Dictated  by 





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President,  C.  p.  GILBERT. 


ROOM  71,  NO.  44  .WALL  STREET. 

. Sept. . 1.9..t.h,... 

Mr,  A.  .E,  Xennelly, 

Edison's  laboratory, 

Oraige,  N.  J. 

Dear  Sir: 

I  have  from  the  first  felt  that  your  report  to  th®  light 
Co.,  on  the  Conductivity  of  Wires  should  be,  in  a  large  part  at 
least,  published  in  the  electrical,  journals.  I  have  just  received 
Mr.  Johnson's  endorsement  of  this_idea  on  behalf  of  the  light  Co. 

X  presume  that  you  may  have'  a  preference  regarding  the 
publication,  as  I  believe  you  are  a  regular,  correspondent  of  one, 
at  least,  European  pspor,  and  I  have; suggested* that  it  might  be  to 
the  advantage  of  the  Co.  as  well  as -of  yourself  to  sendLthis 
matter  simultaneously  to  your  paper  in  london,  and  to  one  like  the 
•ELECTRICAL  WORLD*  which  will  be  liberal  enough  to  properly 
recognise  the  importance  of  the  subj®ct  hex®.  If  this  meets  your 
idea  I  Should  be  glad  to  review  vdth  you  either  the  whole  peper  0r 
such  portions  of  it  as  you  may  deem  particularly  suited  fbr 
publication,  and  possibly  suggost  a  method  of  bringing  the  matter 
favorably  to  the  attention  of  Mr.'  Martin  if  you  think  well  of 

having  it  appear  in  the  "WORLD, ■ 

Yours  v%ry  truly; 




-^tandnrdfeiiig  Bifj»ea«-3i- 

«'in  oa  I'-v.-i 

A.  E.  Xennelly,  Esq., 

Edison's  laboratory. 

Orange ,  N.  J. 

Dear  Sdr:- 

I  have  yours  off  Sept.  20th.  So  far  as  the  subject- 
matter  of  your  report  is  concerned,  it  is  not  considered  that  any 
Part  of  H  would  be  prejudicial  to"  the  interests  of  the  light 
Company,  but  that  for  publication  it  would  be  better  perhaps  if 
you  were  to  condense  it  as  you  now  pmpose. "  We.  Judge  that  you  hav 
a  press  copy  of  the  report;  if  not,  we  will’send  the  original  MSS. 
any  timi*.  "  '  f" 

X  an  Particularly  anxious  to  see  the  curves  properly 
treated  in  the  published  account,  and  as  soon  as  you  are  prepared 
to  present  what  you  consider  best  for  publi cati  onvper^s  we.  pan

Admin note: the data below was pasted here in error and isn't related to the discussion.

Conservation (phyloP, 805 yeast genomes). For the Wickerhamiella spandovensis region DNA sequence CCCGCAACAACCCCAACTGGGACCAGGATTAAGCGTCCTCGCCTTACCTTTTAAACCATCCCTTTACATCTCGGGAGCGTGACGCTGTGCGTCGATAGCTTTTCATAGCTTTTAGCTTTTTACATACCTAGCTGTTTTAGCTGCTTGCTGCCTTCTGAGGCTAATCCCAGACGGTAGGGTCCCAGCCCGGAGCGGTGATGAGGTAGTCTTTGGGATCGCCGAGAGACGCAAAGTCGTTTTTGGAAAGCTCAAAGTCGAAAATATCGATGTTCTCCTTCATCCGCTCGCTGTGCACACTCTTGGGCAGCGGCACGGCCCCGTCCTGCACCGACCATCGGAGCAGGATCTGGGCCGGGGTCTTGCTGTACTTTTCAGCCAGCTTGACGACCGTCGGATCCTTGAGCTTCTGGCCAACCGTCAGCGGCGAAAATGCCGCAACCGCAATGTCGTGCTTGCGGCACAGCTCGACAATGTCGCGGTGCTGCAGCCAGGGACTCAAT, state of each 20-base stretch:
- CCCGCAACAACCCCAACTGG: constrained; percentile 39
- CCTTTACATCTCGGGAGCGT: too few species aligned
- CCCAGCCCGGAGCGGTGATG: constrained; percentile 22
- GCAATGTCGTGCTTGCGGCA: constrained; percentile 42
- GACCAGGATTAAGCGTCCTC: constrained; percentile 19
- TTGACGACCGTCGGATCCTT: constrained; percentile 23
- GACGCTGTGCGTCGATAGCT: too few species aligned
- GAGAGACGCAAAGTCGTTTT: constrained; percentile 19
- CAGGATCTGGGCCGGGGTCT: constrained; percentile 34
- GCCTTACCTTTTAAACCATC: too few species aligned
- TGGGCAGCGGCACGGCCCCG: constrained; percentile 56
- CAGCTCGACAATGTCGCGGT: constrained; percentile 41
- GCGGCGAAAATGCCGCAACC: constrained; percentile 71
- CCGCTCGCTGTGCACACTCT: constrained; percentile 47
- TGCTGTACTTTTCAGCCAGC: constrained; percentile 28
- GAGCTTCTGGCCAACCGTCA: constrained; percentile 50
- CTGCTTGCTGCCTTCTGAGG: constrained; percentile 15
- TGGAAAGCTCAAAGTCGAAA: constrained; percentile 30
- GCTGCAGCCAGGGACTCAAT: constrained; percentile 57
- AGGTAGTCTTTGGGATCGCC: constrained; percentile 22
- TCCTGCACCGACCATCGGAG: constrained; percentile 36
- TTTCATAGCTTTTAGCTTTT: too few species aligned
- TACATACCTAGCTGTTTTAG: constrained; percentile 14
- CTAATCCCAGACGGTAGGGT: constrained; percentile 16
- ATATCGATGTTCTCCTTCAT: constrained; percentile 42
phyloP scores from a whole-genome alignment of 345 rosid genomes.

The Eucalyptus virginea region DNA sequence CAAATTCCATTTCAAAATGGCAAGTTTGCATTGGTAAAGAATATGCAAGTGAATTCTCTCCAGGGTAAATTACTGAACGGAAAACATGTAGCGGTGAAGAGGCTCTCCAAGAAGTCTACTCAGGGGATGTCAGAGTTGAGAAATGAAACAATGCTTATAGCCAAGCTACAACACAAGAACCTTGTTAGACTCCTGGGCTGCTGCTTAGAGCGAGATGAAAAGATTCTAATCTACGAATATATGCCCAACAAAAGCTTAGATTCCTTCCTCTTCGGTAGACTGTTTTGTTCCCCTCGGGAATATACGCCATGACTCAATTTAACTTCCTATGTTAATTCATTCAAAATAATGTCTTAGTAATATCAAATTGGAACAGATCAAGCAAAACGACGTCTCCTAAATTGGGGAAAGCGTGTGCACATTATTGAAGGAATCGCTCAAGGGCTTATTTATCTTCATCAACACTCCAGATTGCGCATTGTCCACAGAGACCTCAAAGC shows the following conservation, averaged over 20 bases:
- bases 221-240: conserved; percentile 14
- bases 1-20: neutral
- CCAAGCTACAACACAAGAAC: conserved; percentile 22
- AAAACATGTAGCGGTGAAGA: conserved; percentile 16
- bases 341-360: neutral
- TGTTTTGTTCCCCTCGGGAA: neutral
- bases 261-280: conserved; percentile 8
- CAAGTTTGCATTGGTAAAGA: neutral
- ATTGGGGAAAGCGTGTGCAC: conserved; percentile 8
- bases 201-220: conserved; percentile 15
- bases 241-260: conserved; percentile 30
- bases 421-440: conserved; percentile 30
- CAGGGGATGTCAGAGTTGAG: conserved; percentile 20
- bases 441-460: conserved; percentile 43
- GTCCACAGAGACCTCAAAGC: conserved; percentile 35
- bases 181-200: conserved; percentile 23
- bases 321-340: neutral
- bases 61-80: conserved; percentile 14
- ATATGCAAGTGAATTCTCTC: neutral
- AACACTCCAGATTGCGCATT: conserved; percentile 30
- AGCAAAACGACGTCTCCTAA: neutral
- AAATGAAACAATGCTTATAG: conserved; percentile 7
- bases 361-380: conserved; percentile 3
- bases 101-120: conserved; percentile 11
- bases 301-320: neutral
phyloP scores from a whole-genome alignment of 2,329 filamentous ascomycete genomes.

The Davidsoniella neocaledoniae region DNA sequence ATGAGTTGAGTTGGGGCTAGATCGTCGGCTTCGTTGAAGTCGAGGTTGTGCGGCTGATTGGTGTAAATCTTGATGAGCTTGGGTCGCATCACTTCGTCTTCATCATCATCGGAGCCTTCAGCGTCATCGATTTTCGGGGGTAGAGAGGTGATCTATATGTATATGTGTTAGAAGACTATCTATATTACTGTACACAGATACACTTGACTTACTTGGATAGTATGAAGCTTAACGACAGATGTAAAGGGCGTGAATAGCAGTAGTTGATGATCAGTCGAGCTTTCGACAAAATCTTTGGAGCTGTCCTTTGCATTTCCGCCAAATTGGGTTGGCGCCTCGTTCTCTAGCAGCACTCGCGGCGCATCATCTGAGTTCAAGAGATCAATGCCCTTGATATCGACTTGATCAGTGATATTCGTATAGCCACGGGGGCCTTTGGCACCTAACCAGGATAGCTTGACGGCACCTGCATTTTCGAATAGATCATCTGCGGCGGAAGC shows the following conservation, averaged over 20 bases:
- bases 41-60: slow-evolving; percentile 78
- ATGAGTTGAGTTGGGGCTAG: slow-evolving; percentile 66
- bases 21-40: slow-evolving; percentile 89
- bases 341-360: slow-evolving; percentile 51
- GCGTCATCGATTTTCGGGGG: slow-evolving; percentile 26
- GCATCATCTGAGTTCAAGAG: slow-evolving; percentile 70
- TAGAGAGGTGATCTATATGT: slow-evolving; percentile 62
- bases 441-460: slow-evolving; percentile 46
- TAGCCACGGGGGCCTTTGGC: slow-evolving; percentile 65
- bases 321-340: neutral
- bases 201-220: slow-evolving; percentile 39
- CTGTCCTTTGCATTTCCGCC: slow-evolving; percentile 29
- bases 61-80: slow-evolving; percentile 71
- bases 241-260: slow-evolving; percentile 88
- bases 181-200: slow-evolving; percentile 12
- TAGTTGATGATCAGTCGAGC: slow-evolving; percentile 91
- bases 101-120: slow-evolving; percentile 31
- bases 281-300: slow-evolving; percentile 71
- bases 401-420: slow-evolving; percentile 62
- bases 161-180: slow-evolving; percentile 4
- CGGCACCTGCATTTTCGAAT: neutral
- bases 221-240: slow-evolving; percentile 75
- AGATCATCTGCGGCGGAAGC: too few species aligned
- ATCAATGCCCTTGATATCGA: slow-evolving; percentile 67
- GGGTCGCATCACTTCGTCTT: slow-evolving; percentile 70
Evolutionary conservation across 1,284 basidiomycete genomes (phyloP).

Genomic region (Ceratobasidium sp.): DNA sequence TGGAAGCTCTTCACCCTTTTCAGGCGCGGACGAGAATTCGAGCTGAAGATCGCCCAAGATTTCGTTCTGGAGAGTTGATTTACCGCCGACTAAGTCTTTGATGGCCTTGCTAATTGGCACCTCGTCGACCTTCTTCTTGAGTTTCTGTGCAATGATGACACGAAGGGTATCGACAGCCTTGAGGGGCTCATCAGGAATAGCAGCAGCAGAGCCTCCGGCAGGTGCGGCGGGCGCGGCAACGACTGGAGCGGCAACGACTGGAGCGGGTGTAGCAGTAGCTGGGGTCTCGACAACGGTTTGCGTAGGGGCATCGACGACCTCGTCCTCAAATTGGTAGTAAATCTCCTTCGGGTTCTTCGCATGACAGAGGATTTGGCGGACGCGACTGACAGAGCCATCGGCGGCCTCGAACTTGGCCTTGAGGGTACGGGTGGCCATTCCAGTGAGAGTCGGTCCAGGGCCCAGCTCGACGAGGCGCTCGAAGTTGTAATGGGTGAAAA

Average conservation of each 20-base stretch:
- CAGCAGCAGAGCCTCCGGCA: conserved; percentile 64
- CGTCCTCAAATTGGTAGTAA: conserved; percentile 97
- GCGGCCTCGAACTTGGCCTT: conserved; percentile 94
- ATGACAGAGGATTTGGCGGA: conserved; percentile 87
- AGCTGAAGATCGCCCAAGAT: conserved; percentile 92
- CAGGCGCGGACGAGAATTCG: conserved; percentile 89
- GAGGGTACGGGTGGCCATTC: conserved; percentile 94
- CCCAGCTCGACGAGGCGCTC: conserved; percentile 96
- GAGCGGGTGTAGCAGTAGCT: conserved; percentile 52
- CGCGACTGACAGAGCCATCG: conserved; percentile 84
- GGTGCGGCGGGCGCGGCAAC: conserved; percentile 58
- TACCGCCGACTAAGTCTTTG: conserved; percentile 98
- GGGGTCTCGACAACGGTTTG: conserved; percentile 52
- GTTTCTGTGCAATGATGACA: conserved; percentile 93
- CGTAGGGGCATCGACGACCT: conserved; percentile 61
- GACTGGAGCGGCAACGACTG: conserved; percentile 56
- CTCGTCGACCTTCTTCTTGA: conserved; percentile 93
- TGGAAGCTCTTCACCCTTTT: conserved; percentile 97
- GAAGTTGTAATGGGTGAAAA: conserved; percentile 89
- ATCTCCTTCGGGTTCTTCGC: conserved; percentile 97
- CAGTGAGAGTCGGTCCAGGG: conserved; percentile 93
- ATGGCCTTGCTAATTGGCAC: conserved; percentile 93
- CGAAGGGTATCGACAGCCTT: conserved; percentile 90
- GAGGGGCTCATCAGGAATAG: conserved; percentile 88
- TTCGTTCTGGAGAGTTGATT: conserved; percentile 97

arrange  to  spend  a  little  time  with  Mr.  Mark  of  "THE  WORLD"  ln 
reviewing  it.  This  would  afford  me  a  great  deal  of  pleasure  and 
also  of  instruction  as  I  have  not  yet  beetJ^^ffllf  §&r " 
whole  matter.  ‘  fci-  j.. 

Sept.  23,  '8£ 

Vours  very  truly,. 

Room  71,  44  Wall  Street, 

Now  York,  Sept.  28th,  1S89. 

A.  E.  Xennelly,  Esq., 

Edison's  Laboratory, 

Orange,  N.  J, 

My  deal’  Mr.  Kennolly:.— 

The  enclosed  coifespondenco  with  Mr.  Martin 
of  the  ELECTRICAL  V/ORLD  will  indicate  what  has  been  done  in  the 
direction  of  publishing  your  revision  of  the  report  on  Conductors. 

I  trust  I  shall  be  in  the  City  when  it  is  convenient  for  him  to 
make  an  appointment  and  presume  that  this  will  be  the  case  if  the 
date  is  delayed  to  the  latter  part  of  next  week. 

It  is  a  satisfaction  to  me  to  note  what  he  says  as  to 
making  a  proper  arrangement  with  you  ibr  the  material.  This  is  en¬ 
tirely  logit inate  in  a  case  of  this  kind,  and  you  are  fully  entitl¬ 
ed  to  anything  for  which  a  mutually  satisfactory  arrangement  can 
be  made. 

Yours  very  truly. 


:  ^  /  «/ 

Af^e^y  —4^  “••«.  ■=•-<_*.  c 

i  a^Ct^l  <y£  . 

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3!y  dear  Mr.  Martin: ~ 

Ur.  fltioringor  has  ro for red  to  a  conversatio: